The Whale Branch boys basketball team is already in Florence, resting up before practicing tonight at an area school. The Warriors face Carvers Bay on Saturday at 12:30 p.m. for the right to go to the Class 1-A title game March 2 in Columbia.
Here is my story about the beliefs that will keep brothers Simeon and Michael Middleton off the court Saturday, and why the game time couldn’t be changed to accommodate them. Look for a preview of the Lower State boys basketball final in Saturday’s newspaper or online.
For a closer look at Carvers Bay, I swapped questions with Ian Guerin. Ian is a correspondent for The Sun News in Myrtle Beach and has been keeping tabs on the Bears. He writes this Prep Talk blog , where you can find my answers to his questions about the Warriors.
Question: Carvers Bay guard Da'Shaun Aiken is the Bears leading scorer and the Class 1-A Player of the Year. Has anybody been successful at slowing him down? How might Whale Branch defend him?
Answer: About the only thing that slowed down Aiken all year was a nagging groin injury he suffered in December (forcing him to miss a handful of games). He's an ultra-athletic kid that has played three varsity sports all four years of high school. Few have been successful in stopping his ability to get to the basket or pull up for a shot. However, his shot doesn't always fall. He's used to a ton of pressure, so that rarely does the trick. He'll take a ton of shots, and opponents all year have found that even if he missed five or six in a row, that doesn't necessarily mean he'll miss the next one.
Q: From everything I've read about Carvers Bay, and from what I know about Whale Branch, it sounds like a track meet could break out in Florence on Saturday. How will Carvers Bay attack a team that plays a similar, fast-paced style?
A: Last summer, coach Jeff Mezzatesta let the players watch tapes of the "40 Minutes of Hell" style created by famed Arkansas coach Nolan Richardson. The Bears players fell in love with it, because it allowed them to cover up some of their inadequacies. The team will sometimes have four or five players on the floor capable of bringing the ball up the court. They throw a lot of alley-oops, and the mistakes are forgiven because every possession is minimized. Carvers Bay wants an uptempo game, and teams that have had success are often the ones that were able to slow that down.
Q: Whale Branch has a pair of pretty good post players in Denzel Daniel and Jay Abney, who could be productive Saturday if not bodied up. How does Carvers Bay counter? Do the Bears have a post presence?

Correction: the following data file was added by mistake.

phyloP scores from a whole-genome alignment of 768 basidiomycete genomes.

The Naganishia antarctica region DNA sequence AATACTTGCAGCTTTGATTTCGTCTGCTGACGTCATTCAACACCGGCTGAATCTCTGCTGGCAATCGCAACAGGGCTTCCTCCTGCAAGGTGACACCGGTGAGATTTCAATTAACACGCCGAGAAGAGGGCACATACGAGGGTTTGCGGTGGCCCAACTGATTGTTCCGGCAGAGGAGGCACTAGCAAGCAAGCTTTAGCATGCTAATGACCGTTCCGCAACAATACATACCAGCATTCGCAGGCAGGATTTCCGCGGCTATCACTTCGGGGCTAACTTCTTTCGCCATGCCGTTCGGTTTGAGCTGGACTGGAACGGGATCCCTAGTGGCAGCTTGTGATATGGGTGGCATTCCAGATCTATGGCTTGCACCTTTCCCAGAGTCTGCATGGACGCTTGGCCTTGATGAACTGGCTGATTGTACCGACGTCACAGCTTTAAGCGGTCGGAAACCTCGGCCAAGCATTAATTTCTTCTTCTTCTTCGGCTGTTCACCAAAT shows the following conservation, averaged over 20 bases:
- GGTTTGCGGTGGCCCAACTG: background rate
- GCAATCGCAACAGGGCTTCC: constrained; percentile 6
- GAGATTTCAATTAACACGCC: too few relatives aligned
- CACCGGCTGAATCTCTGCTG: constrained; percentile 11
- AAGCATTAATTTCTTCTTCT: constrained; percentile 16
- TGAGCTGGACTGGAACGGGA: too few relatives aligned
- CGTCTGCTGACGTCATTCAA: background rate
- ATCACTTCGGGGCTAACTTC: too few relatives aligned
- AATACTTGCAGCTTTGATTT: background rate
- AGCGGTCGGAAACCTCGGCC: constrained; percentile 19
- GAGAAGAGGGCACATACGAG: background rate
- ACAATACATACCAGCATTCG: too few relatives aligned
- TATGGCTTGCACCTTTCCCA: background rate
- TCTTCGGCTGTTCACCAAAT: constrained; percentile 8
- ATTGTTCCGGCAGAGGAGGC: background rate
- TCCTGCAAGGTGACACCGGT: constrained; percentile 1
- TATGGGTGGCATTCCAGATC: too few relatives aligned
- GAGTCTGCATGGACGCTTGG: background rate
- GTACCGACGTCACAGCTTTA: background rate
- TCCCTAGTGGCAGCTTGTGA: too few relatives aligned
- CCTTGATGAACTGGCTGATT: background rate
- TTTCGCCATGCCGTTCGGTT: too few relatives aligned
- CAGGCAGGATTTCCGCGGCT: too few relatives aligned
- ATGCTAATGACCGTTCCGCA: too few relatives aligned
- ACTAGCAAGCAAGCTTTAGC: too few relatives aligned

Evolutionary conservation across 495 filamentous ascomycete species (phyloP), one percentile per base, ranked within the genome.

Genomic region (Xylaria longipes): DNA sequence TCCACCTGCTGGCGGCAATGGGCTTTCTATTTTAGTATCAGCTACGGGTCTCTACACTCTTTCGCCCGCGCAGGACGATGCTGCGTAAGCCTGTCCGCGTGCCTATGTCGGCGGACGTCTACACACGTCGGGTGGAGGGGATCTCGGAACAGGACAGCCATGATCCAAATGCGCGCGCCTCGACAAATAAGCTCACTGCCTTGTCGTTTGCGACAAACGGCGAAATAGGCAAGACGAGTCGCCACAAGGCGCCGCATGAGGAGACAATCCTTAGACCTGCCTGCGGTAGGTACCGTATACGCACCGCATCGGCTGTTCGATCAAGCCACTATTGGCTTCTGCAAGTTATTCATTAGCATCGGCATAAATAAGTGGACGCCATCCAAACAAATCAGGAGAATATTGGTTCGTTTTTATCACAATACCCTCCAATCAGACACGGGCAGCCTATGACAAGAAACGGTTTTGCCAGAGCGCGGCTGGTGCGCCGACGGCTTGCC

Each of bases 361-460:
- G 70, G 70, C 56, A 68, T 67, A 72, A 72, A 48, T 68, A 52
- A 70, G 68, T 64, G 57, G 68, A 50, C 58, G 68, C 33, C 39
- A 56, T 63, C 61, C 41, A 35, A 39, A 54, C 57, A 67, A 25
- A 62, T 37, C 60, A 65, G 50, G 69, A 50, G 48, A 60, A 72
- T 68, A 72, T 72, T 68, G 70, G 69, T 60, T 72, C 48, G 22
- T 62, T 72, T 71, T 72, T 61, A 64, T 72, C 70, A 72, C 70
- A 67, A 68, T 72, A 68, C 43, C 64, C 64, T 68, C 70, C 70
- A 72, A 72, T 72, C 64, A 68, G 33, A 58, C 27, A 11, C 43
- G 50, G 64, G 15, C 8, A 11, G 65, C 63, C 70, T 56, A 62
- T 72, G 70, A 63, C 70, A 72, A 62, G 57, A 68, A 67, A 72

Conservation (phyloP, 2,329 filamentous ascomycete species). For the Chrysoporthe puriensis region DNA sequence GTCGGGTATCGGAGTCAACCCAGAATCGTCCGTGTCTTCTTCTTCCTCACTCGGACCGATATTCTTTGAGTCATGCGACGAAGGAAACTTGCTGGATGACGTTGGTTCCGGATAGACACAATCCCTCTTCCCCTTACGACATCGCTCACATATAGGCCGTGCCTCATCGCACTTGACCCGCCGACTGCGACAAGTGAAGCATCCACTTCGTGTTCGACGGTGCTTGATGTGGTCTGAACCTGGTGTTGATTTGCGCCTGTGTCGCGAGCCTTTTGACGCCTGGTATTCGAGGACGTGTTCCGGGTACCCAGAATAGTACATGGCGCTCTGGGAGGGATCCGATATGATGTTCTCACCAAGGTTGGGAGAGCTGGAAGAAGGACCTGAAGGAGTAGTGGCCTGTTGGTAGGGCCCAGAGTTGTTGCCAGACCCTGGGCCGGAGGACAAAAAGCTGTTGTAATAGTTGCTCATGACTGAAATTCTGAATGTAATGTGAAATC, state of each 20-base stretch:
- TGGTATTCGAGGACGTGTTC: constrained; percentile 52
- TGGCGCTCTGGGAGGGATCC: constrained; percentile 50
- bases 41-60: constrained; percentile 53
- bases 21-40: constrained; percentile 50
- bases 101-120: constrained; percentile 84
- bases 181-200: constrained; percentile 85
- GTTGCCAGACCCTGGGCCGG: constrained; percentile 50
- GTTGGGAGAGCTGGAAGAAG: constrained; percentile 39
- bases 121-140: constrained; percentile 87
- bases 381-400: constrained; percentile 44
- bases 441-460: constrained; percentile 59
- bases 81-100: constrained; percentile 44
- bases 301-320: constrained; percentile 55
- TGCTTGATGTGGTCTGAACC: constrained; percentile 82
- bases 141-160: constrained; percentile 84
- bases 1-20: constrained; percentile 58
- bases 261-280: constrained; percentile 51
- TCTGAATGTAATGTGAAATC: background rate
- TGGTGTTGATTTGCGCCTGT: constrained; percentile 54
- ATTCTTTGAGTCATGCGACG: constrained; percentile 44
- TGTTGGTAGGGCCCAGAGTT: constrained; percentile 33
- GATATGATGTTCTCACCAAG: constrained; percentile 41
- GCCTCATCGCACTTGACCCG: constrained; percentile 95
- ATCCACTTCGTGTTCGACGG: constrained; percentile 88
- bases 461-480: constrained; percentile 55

A: Carvers Bay doesn't have a true post player, per se, at least not in the case of a big man who can take over a game by setting up in the paint. What the Bears do have is 6-foot-5 senior forward Shayton Durand and 6-foot-3 center Stephon Hannah. The two were crucial in the football team's run to the Region VII-A title last fall and neither is scared of contact. Durand is certainly the better offensive weapon of the two. Hannah, though, is every big of 220 pounds and will make opposing offensive players earn it.
Q: The Bears have won their past two playoff games each by 20 points or more. It seems like they've hit their stride. From talking with coach Jeff Mezzatesta, why do you think that is? What has made them dangerous?
A: Carvers Bay is very confident in what it's doing right now. No player averages more than 1.7 assists per game, Aiken has spent part of the year watching games from the bench, and the Bears have never made it to a Class !-A title game since the school opened in 2000. The year's team has moved past all of that. Playing at home the first three rounds of the playoffs pushed that confidence even higher. Add in leading first-round playoff opponent Latta by double digits for most of the game before pulling starters, and the Bears know they can play with any team in Class 1-A. And as fellow TSN reporter Alan Blondin wrote the other night, several of the guys on this roster are playing with a fire. Many of them were part of the aforementioned football team that was upset in the first round of the football playoffs after earning the No. 1 seed in the Lower State. These kids know what disappointment feels like, and they don't want to experience it again.